Denise Marquez finished washing Mikaela Stewart’s hair and sent her client to a hairstyling chair beside a nearby window on the first floor of the shiny new Workforce & Emerging Technology Building at Weatherford College.
The cosmetology student paused to reflect on the career path she is pursuing in a department that found its promised land this semester.
“Sometimes when you’re cutting hair, sometimes it might not go your way,” Marquez said. “Because, you want it to come out how they like it. So, patience is very important here — and organization.”
Marquez came to the college’s Cosmetology and Barber School after leaving high school in Azle indecisive about her future. A childhood friend, though, had a sister who went through the cosmetology course, and that inspired Marquez to give it a whirl.
“You know what?” she recalled. “Maybe I can learn to do that, and make myself presentable and maybe make other people presentable, too. … Here, they’re trying to teach me what I need to do to get where I need to be.”
That would be a local wax studio, where she will ply skills she’s acquiring in a department which offers 18 specialties that fall under the cosmetology umbrella — nail technician, makeup artist, wedding and event stylist, to name a few, plus barbering in the summer .
Inside a spacious main instruction room, which is adjoined by manicure/pedicure and a skin care lab, students chatted with clients seated beneath barber cloths. Student Christine Hancock found herself answering as many questions as she asked as she gave Anthony Bigongiari a trim, which likely is natural when a campus police chief is in the chair.
“Do they help you with job placement?” Bigongiari asked, which drew an enthusiastic, “Oh, yeah-yeah-yeah” from Hancock, who will be a third-generation hairstylist when she leaves campus.
“It’s sort of an intimate thing,” she said. “People like to tell their hairdressers, just, stories. We are a service industry, so it’s the intimacy of talking about what they’re doing. It’s always about the client and what they need. And having that rapport with them, it adds to the experience.”
It’s been an experience for the department just getting here. Based for years in a former helicopter hangar at Fort Wolters in Mineral Wells, the class of 45 began the fall semester by learning the air conditioning was out.
“It was August, it was hot,” Cosmetology and Barber Director Valerie Hopkins said. “It was awful. So, I went ahead and took roll that morning and let everyone go home.”
No suitable space was available yet on the campus in Weatherford, so as the glass-walled Workforce & Emerging Technologies Building went up the class set up shop in an old ag building across the interstate off South Main Street.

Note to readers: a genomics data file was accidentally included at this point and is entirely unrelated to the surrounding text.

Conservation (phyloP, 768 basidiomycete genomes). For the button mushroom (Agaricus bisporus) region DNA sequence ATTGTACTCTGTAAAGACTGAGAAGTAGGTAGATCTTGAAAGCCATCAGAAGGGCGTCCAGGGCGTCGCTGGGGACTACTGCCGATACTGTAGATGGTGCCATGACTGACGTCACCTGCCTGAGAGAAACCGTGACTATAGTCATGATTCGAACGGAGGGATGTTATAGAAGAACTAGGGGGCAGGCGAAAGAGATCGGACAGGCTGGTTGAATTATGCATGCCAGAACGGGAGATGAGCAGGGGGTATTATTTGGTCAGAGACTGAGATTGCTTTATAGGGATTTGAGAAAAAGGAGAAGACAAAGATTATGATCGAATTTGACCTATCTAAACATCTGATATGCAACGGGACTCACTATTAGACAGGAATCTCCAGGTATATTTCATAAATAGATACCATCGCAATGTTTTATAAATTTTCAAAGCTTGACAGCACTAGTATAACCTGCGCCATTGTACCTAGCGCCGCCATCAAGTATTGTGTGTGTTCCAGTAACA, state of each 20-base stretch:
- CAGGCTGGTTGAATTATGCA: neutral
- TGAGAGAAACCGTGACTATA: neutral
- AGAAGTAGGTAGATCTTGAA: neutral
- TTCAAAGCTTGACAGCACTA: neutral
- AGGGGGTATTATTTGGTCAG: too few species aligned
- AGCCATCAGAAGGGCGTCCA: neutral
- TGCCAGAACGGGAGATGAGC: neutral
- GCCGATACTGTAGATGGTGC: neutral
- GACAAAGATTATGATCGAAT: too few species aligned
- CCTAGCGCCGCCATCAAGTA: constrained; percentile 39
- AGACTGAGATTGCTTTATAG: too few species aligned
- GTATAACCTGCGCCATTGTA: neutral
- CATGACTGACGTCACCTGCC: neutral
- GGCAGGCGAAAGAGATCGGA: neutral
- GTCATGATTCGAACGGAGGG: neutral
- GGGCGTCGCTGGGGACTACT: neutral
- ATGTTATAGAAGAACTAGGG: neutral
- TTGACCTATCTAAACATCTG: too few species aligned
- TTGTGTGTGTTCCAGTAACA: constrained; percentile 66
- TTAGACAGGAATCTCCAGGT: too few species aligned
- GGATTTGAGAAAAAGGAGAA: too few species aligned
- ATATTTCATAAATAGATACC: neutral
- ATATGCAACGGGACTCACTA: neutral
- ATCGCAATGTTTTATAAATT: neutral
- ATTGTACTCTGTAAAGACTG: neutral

“We called it the Beauty Barn,” Hopkins said.
The move from Mineral Wells was a family affair, with the students earning skin in the game by helping load the U-Haul Hopkins rented.
“They were like in a big, long train. They just passed it down,” she said. “From Day One, they have been absolutely amazing.”
Cosmetology shares the Workforce & Emerging Technologies Building with Texas Workforce Solutions and cyber security courses on the second floor and administrative digs on the third.
“In 10 years, I want to have the whole building — all mine,” Hopkins said.
Hopkins grew up in Santo, cutting her cosmetology chops in a Mineral Wells salon at the feet of her hairstyling mother, Colleen Walker. Walker eventually came to Weatherford College as a hairstyling instructor, and eventually ran the department. Hopkins arrived in 2007.
“I never thought about being a teacher,” she said. “It never crossed my mind. And one day, a woman friend of my mom, very Christian, came to me and said, ‘You were meant to teach.’ I am forever wounded.”
Now, those students just call her “Miss Val,” and many stay in close touch from wherever they’ve gone.
“A lot of them are here, local,” she said, before showing a phone photo of a baby sent by a student now working in the Hill Country city, Marble Falls.
The students who place themselves in the hands of Hopkins, and her staff of one full-time and one part-time instructors, come from well beyond Weatherford, too — Granbury, Stephenville, Aledo and the communities of Palo Pinto County.
“Now that we’re here in Weatherford, I feel like we’ll draw more of the Metroplex students,” Hopkins said. “I love my college, and I love what I do. These students, I call them my kids. And some of them are older than me. We’re family. …I have a lot of kids and grandbabies.”
One of those kids dropped in while she spoke.
“Are you loving your office?” Madeline Moore asked, probably knowing the answer.
“Do you love it?!” Hopkins replied enthusiastically.
Moore, whose father, Christopher Moore is a hairstylist in Aledo, told Hopkins she and the staff — plus, her dad — have furnished her with the tools of success.
“Y’all definitely pushed me,” she said, turning to a visitor. “She really pushed me. She and my dad pushed me and believed in me.”
And she remembered her first customer at the college.
“I was like, ‘No, no, Miss Val.’ And she was like, ‘You can handle it.’ And I did,” she said.
She doesn’t seem to be alone.